We Have Always Lived in the Castle is a novel about two young adult sisters, Mary Katherine and Constance, who have essentially become lepers in their small town after an incident at their family dinner table six years before that left half of their family poisoned to death, one sister on trial for murder and the other in an orphanage. The women go about their lives, hardly ever even leaving their property and being openly hated by the townspeople, kept company by their ailing, eccentric uncle who loves to talk about “what happened” and their loyal cat, until one day a cousin comes a knocking and their lives are forever changed. It slowly becomes apparent that Merricat (Mary Katherine) is not 100% mentally stable, as she believes she has voodoo-like magical powers to protect herself, her family and her home, she has fantasies about how her dead family members should have treated her before they died, and she harbors obviously sadistic and murderous feelings towards the townspeople who tease and abuse them.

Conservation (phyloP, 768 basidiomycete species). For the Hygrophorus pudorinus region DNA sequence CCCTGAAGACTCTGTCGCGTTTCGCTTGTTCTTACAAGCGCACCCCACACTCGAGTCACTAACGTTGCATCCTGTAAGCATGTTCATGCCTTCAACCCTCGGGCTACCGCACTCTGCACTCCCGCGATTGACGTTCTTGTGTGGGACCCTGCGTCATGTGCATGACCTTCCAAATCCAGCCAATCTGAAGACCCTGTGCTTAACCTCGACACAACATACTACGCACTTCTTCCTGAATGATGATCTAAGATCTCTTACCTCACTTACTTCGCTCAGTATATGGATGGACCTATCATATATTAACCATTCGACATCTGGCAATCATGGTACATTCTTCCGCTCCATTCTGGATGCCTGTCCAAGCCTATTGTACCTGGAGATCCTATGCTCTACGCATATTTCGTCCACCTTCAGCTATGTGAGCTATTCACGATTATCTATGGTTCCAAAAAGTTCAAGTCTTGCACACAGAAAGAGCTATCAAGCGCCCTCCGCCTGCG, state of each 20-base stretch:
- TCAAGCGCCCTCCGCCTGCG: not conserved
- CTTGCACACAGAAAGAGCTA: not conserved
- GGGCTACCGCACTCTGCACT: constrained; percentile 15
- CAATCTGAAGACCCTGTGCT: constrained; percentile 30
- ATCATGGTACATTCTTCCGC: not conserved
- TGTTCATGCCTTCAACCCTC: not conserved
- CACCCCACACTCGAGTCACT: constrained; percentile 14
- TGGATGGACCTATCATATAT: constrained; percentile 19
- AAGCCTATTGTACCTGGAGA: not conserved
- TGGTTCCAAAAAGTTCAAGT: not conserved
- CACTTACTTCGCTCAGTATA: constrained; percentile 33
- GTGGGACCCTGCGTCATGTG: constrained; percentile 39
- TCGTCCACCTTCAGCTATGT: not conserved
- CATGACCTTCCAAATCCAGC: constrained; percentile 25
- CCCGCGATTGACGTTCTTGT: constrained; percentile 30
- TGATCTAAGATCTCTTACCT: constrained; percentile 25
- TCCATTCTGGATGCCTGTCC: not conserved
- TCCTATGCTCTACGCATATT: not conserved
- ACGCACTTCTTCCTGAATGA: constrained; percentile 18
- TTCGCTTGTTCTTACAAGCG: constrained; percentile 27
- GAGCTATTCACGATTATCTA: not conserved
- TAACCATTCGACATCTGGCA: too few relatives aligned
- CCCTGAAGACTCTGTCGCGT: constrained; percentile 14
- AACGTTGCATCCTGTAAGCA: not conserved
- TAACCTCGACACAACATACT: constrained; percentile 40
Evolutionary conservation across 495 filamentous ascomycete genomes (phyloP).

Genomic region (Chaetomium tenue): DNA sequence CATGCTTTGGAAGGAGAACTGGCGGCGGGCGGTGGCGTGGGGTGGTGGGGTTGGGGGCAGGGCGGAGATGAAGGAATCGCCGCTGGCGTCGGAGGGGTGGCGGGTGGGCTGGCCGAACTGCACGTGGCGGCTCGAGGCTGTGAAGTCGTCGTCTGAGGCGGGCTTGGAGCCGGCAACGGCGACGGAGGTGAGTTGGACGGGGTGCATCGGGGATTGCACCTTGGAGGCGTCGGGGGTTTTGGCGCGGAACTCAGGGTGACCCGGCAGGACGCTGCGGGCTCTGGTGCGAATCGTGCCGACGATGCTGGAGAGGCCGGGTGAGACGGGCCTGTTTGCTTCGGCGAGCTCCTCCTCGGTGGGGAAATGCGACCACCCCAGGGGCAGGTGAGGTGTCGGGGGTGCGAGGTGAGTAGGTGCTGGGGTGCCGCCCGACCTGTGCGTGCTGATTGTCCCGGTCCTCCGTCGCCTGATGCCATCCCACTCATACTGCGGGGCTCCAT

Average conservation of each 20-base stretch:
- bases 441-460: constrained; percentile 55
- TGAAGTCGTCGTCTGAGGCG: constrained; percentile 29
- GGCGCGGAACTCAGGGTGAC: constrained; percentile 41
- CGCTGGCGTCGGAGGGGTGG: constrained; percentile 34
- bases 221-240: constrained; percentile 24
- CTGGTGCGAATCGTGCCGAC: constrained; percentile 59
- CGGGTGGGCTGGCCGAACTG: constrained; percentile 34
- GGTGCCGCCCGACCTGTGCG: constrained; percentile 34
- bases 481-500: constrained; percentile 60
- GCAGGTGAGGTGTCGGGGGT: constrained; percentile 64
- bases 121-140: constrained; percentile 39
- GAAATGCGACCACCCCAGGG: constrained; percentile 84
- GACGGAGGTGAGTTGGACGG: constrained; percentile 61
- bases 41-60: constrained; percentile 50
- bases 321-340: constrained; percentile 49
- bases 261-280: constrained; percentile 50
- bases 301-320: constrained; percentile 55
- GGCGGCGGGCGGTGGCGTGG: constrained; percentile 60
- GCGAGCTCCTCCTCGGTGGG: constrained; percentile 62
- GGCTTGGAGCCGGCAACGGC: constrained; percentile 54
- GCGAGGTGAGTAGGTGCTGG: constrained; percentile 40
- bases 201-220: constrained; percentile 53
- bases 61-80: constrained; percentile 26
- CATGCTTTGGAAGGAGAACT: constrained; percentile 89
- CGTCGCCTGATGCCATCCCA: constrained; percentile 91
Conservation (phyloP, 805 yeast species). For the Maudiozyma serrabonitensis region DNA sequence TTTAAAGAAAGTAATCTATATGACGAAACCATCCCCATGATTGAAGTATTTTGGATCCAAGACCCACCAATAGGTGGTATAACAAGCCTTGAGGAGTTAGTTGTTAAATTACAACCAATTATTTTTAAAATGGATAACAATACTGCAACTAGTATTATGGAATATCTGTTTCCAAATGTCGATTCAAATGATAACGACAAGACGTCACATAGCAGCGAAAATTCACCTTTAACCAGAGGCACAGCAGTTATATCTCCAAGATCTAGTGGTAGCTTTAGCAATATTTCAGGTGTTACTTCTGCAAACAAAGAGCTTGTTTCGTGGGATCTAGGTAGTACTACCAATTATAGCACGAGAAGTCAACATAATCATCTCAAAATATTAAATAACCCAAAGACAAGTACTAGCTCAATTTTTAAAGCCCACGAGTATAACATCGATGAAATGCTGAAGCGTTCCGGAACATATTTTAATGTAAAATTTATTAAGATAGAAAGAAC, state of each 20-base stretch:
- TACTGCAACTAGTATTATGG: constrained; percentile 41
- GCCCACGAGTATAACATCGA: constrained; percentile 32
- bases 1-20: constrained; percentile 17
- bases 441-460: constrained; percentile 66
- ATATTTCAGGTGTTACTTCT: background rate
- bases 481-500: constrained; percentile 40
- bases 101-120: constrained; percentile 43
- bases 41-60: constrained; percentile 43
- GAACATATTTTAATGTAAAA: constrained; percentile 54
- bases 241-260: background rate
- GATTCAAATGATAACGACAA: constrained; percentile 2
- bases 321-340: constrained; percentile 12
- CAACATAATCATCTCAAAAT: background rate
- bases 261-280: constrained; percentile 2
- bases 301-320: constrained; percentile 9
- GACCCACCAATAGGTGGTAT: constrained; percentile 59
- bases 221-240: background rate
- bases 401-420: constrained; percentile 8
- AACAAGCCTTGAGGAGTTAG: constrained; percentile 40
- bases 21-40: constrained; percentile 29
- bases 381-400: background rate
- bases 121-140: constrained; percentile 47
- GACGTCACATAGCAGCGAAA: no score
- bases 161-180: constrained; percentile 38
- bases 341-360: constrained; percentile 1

“I would have liked to come into the grocery store some morning and see them all, even the Elberts and the children, lying there crying with the pain and dying. I would then help myself to groceries, I thought, stepping over their bodies, taking whatever I fancied from the shelves, and go home, with perhaps a kick for Mrs. Donell while she lay there.”